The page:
Brightsurf Science News & Current Events

June 15, 2007
Ultra deep sequencing identifies HIV drug resistance at early stage
Rare, previously undetectable drug-resistant forms of HIV have been identified by Yale School of Medicine researcher Michael Kozal, M.D., using an innovative genome sequencing technology that quickly detects rare viral mutations.

Vehicle emissions monitoring validates inspection program and offers policy insights
A long-term Georgia Institute of Technology study continues to validate the effectiveness of Georgia's vehicle emissions inspection program in 13 metro Atlanta counties that are part of a federal ozone level nonattainment area.

Cancer stem cells similar to normal stem cells can thwart anti-cancer agents
Current cancer therapies often are thwarted because they cannot eliminate a small reservoir of multiple-drug-resistant tumor cells.

Runners -- Let thirst be your guide
Many people are drinking too much water, including sports drinks, when exercising, a practice that could put some individuals engaging in prolonged types of endurance exercise at risk of potentially lethal water intoxication, say international experts who study disorders of water metabolism.

Case School of Medicine professor receives prestigious award by the American Cancer Society
Kurt C. Stange, M.D., Ph.D., named an American Cancer Society Clinical Research Professor.

New York City reports decline in childhood lead poisoning
Though childhood lead poisoning remains a serious problem in NYC, the number of new cases identified in 2006 marks the lowest level in more than a decade.

Remicade data in ankylosing spondylitis show improvement in spinal mobility and spinal inflammation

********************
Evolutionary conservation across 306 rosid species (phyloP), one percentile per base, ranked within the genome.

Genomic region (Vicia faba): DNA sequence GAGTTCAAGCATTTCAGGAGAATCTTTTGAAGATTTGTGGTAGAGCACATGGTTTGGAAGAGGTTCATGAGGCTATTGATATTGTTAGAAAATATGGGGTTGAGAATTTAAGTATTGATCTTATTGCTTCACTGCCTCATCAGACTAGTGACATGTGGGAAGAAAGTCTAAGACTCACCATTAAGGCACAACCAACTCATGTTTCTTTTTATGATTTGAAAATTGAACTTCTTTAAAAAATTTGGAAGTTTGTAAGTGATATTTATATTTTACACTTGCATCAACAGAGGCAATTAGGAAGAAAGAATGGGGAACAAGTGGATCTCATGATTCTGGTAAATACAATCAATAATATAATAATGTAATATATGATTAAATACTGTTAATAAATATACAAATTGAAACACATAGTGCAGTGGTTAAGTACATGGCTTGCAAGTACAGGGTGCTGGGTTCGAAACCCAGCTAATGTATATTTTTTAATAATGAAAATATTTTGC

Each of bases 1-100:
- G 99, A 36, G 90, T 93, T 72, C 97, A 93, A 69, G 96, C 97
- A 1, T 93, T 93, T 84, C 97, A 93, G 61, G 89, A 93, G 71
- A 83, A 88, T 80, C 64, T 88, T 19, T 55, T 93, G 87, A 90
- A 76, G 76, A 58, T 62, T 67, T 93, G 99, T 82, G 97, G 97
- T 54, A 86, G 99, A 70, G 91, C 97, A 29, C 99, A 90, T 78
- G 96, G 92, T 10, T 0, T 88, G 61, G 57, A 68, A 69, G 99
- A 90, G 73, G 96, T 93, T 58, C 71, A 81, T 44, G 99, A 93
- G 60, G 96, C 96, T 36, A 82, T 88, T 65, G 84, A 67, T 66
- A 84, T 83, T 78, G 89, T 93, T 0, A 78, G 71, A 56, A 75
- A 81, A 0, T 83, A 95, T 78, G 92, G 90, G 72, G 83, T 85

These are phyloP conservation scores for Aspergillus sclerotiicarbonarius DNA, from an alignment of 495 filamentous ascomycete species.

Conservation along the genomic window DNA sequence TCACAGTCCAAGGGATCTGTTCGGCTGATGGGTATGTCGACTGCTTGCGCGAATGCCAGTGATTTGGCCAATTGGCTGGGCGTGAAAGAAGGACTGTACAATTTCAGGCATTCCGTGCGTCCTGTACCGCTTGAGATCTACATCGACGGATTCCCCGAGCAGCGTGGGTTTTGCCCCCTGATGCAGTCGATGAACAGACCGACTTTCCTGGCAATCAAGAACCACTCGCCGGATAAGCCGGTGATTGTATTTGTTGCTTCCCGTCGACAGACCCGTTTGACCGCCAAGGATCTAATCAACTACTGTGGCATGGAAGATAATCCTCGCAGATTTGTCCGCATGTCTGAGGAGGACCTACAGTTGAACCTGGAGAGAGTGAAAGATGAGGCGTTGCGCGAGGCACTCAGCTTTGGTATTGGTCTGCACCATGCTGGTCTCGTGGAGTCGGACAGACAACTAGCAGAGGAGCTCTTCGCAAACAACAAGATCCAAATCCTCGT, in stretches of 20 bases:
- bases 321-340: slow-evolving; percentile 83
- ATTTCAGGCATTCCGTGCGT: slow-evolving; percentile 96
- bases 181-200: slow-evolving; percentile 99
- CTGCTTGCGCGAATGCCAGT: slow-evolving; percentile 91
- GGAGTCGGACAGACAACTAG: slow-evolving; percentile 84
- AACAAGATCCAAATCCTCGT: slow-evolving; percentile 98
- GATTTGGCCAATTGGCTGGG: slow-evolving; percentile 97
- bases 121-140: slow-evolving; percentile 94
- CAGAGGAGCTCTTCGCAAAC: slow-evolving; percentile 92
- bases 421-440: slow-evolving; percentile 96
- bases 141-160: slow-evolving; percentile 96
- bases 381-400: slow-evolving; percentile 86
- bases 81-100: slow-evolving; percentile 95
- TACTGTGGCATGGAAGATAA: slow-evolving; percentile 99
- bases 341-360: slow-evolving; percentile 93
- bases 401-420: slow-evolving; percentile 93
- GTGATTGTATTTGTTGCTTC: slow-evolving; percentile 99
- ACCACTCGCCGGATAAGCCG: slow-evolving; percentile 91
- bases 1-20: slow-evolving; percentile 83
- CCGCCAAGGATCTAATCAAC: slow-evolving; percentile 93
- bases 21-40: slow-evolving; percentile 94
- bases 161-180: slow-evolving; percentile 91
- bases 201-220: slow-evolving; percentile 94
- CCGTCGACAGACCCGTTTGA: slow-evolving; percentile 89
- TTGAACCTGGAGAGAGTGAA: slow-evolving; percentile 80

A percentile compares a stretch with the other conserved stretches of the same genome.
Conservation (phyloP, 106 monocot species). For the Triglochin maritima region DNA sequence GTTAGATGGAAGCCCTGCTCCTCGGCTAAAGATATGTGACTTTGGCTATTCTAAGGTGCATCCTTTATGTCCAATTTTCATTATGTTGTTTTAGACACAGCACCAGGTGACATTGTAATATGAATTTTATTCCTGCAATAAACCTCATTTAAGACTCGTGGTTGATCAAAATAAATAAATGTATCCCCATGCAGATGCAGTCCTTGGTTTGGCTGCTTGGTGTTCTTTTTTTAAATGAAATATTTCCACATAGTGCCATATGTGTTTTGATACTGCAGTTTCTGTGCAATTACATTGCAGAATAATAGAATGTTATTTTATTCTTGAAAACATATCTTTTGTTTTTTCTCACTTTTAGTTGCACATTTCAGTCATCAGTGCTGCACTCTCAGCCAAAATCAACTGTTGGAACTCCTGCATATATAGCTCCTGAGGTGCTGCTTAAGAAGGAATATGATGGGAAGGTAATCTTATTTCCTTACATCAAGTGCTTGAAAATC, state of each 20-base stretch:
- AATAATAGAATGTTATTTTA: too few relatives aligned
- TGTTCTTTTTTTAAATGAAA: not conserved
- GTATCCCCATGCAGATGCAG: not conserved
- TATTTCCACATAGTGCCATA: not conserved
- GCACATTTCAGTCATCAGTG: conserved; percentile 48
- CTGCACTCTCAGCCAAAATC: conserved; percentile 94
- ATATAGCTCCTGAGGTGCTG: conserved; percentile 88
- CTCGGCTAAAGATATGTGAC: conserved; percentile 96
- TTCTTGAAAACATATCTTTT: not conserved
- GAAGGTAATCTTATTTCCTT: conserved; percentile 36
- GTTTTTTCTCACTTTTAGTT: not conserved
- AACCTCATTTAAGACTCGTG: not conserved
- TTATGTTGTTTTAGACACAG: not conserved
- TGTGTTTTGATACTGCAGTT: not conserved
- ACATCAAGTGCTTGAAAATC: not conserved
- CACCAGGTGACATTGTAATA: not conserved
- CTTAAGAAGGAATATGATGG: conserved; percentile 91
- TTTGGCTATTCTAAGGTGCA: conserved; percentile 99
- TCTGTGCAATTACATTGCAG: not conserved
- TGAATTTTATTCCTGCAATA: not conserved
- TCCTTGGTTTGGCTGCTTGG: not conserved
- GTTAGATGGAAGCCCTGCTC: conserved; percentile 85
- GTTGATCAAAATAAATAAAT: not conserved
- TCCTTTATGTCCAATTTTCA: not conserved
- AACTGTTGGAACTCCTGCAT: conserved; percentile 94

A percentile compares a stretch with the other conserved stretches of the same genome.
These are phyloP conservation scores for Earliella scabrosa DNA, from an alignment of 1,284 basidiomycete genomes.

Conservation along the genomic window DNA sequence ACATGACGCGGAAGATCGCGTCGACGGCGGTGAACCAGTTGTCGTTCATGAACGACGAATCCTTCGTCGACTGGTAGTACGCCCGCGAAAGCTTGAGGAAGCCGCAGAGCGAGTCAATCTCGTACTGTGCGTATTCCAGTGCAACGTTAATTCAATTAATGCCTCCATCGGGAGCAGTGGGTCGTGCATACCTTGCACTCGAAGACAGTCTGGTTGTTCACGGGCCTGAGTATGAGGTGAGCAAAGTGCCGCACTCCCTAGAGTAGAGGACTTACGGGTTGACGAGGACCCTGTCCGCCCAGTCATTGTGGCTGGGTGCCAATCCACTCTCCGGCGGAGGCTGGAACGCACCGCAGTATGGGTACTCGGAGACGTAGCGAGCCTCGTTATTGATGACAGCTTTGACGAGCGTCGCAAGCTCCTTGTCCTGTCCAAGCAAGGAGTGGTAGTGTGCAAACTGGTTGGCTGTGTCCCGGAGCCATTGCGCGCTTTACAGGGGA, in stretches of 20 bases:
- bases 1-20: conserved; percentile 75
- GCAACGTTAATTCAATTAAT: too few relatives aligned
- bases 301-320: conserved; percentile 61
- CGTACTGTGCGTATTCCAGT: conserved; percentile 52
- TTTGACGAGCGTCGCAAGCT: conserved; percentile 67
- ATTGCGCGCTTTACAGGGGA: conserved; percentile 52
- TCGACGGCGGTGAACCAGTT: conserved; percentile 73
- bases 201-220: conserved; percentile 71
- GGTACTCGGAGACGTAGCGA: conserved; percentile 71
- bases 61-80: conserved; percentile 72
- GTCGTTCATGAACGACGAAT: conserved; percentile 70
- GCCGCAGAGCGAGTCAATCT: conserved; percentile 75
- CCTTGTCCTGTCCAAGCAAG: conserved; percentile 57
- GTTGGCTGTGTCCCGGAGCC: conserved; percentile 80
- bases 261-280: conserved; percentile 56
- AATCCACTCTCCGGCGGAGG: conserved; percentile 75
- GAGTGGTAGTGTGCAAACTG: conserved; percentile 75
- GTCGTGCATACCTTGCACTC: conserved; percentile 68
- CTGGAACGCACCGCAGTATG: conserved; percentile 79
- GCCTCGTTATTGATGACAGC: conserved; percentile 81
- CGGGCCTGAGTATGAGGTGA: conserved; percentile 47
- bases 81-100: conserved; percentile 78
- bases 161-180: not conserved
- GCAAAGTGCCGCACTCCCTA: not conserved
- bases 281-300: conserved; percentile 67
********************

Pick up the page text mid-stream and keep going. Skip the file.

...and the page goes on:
Data presented today at the European League Against Rheumatism Annual European Congress of Rheumatology showed that patients with ankylosing spondylitis who received Remicade over two years experienced significant improvement in spinal mobility.

Smoking, low levels of education and glucose tolerance increase risk of rheumatoid arthritis
New data presented today at EULAR 2007, the Annual European Congress of Rheumatology sheds light on the role of environmental and genetic risk factors in the development of rheumatoid arthritis.

First multinational study of Tocilizumab reports in
Nearly half -- 43.9 percent -- of rheumatoid arthritis patients receiving tocilizumab 8mg/kg, in addition to ongoing methotrexate therapy experienced a 50 percent improvement in symptoms at 24 weeks and more than one fifth achieved a 70 percent symptom improvement, according to results of a European study presented today at EULAR 2007, the Annual European Congress of Rheumatology in Barcelona, Spain.

Damon Runyon renews its $2.25 million investment to support young clinical cancer investigators
The Damon Runyon Cancer Research Foundation named five new Damon Runyon Clinical Investigators.

The kapok connection -- Study explains rainforest similarities
Celebrated in Buddhist temples and cultivated for its wood and cottony fibers, the kapok tree now is upsetting an idea that biologists have clung to for decades: the notion that African and South American rainforests are similar because the continents were connected 96 million years ago.

Bone erosion reduced by denosumab in phase 2 trial